Keywords: Crops & Crop Management Systems,Climate Change,Agriculture & Farming Systems,Renewable Energy,Global Environment Facility
    Date: 2007–08–01
  37. By: Maddison, David
    Abstract: The objective of this paper is to determine the ability of farmers in Africa to detect climate change, and to ascertain how they have adapted to whatever climate change they believe has occurred. The paper also asks farmers whether they perceive any barriers to adaptation and attempts to determine the characteristics of those farmers who, despite claiming to have witnessed climate change, have not yet responded to it. The study is based on a large-scale survey of agriculturalists in 11 African countries. The survey reveals that significant numbers of farmers believe that temperatures have already increased and that precipitation has declined. Those with the greatest experience of farming are more likely to notice climate change. Further, neighboring farmers tell a consistent story. There are important differences in the propensity of farmers living in different locations to adapt and there may be institutional impediments to adaptation in some countries. Although large numbers of farmers perceive no barriers to adaptation, those that do perceive them tend to cite their poverty and inability to borrow. Few if any farmers mentioned lack of appropriate seed, security of tenure, or market accessibility as problems. Those farmers who perceive climate change but fail to respond may require particular incentives or assistance to do what is ultimately in their own best interests. Although experienced farmers are more likely to perceive climate change, it is educated farmers who are more likely to respond by making at least one adaptation.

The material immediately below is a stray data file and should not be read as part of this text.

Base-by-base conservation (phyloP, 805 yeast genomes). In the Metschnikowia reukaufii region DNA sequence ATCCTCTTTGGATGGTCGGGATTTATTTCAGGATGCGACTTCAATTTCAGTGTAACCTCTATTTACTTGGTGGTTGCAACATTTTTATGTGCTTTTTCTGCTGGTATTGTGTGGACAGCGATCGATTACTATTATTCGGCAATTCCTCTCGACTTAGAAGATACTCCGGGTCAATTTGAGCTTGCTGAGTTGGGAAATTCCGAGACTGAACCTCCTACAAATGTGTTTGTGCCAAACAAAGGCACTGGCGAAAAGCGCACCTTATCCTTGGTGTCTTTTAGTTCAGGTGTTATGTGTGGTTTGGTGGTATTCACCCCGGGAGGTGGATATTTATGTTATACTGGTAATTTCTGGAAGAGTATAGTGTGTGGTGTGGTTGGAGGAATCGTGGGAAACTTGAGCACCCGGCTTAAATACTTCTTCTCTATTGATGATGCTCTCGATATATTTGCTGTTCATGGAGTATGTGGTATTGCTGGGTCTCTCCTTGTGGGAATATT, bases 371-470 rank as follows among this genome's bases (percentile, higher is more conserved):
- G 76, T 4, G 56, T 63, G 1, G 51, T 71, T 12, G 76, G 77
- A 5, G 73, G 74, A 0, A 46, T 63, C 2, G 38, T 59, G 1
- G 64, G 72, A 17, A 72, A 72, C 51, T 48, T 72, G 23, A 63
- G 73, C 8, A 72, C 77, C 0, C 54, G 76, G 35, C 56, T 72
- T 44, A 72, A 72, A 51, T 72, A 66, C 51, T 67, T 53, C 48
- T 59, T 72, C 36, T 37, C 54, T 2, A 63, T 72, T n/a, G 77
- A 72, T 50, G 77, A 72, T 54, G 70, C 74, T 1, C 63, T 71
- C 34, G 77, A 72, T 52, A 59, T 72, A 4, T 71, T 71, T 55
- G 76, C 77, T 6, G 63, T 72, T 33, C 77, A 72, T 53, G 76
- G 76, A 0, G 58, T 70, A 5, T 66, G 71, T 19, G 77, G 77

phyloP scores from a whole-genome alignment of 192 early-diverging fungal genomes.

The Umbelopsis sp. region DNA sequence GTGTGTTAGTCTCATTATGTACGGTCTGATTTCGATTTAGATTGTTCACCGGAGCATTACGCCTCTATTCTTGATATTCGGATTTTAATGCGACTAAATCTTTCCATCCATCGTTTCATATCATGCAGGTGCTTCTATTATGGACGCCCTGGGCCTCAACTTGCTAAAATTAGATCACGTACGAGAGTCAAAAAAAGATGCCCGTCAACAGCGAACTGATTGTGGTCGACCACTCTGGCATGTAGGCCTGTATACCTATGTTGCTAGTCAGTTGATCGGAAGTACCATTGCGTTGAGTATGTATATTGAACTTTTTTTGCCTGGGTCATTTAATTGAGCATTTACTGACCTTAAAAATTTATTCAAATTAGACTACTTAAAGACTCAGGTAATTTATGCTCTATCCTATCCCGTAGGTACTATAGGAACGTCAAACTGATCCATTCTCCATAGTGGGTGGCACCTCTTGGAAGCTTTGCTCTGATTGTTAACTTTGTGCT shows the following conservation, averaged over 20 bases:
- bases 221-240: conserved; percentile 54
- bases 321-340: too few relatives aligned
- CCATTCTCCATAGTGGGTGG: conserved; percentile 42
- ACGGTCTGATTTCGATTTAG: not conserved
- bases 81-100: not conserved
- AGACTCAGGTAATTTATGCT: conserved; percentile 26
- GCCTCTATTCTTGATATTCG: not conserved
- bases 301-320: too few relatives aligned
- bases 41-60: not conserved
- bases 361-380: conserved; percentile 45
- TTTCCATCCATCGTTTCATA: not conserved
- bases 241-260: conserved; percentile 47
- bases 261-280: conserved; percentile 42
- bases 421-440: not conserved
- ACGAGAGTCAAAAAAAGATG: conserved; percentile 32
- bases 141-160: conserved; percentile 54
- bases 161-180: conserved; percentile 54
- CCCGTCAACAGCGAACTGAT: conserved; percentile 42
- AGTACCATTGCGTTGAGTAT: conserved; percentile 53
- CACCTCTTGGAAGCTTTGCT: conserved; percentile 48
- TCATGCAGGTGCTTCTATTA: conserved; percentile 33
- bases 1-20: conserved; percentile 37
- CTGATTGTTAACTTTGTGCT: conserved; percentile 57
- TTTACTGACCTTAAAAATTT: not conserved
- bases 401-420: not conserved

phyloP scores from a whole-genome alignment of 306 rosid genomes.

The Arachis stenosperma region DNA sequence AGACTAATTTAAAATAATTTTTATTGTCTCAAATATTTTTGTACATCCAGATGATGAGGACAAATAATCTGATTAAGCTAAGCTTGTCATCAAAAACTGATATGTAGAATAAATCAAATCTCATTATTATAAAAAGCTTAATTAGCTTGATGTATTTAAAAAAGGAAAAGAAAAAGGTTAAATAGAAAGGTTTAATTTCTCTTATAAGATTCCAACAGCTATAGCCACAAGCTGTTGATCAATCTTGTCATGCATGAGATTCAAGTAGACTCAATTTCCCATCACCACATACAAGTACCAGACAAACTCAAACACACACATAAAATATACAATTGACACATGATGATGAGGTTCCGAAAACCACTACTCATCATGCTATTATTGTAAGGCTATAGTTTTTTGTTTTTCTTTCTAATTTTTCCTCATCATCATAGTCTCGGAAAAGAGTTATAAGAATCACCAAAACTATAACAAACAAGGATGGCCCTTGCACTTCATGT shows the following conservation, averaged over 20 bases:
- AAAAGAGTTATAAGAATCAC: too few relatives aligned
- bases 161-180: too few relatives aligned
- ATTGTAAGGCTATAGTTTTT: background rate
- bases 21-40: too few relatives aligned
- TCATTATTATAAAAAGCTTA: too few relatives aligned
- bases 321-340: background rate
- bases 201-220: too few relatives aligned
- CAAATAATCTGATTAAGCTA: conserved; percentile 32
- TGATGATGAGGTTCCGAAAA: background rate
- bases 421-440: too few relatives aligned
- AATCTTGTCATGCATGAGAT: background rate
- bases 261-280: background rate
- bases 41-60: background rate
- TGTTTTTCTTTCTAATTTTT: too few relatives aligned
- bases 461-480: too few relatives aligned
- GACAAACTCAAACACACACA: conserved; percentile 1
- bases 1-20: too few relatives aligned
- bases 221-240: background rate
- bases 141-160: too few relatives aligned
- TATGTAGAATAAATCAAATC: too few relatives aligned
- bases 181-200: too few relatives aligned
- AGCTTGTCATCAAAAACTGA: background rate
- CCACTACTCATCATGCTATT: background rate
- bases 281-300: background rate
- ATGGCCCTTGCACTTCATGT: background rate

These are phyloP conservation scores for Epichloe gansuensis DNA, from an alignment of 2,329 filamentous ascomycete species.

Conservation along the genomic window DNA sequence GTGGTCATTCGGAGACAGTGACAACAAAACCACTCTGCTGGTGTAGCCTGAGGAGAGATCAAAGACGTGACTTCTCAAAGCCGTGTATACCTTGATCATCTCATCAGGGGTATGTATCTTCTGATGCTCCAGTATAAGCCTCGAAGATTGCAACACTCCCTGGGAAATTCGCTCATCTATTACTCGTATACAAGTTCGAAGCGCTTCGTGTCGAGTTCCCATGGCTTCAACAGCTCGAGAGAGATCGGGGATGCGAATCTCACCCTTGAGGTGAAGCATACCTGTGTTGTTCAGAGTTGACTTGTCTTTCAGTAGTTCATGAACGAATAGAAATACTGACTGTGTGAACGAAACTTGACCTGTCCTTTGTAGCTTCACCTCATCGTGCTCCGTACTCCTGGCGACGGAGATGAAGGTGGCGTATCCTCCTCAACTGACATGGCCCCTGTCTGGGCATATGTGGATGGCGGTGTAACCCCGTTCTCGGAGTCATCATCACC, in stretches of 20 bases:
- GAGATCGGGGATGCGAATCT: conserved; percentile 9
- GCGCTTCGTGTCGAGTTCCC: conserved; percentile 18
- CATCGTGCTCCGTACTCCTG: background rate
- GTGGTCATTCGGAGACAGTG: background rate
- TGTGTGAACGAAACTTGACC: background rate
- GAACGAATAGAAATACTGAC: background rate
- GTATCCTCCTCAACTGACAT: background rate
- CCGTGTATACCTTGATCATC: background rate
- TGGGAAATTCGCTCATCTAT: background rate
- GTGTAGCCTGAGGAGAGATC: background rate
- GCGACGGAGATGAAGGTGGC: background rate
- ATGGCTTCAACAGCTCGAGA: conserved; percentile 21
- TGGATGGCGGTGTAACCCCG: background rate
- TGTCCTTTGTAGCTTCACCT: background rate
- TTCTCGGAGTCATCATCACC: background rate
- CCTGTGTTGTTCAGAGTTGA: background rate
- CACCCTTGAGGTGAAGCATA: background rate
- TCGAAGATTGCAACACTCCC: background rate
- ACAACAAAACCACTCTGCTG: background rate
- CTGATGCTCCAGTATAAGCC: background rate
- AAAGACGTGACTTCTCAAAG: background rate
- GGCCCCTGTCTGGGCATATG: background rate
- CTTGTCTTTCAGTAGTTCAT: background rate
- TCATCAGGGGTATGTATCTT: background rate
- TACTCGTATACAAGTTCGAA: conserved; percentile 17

Keywords: Climate Change,Rural Poverty Reduction,Environmental Economics & Policies,Agricultural Knowledge & Information Systems,Rural Development Knowledge & Information Systems
    Date: 2007–08–01
  38. By: Stefania Albanesi (Columbia University, NBER, and CEPR); Claudia Olivetti (Boston University)
    Abstract: Until the early decades of the 20th century, women spent more than 60% of their prime- age years either pregnant or nursing. Since then, improved medical knowledge and obstetric practices reduced the time cost associated with women?s reproductive role. The introduction of infant formula also reduced women?s comparative advantage in infant care, by providing an e¤ective breast milk substitute. Our hypothesis is that these developments enabled married women to increase their participation in the labor force, thus providing the incentive to invest in market skills, potentially narrowing gender earnings di¤erentials. We document these changes and develop a quantitative model that aims to capture their impact. Our results suggest that progress in medical technologies related to motherhood was essential to generate the signi?cant rise in the participation of married women between 1920 and 1960, in particular those with children. By enabling women to reconcile work and motherhood, these medical advancements laid the ground for the revolutionary change in women?s economic role.
    Date: 2007–04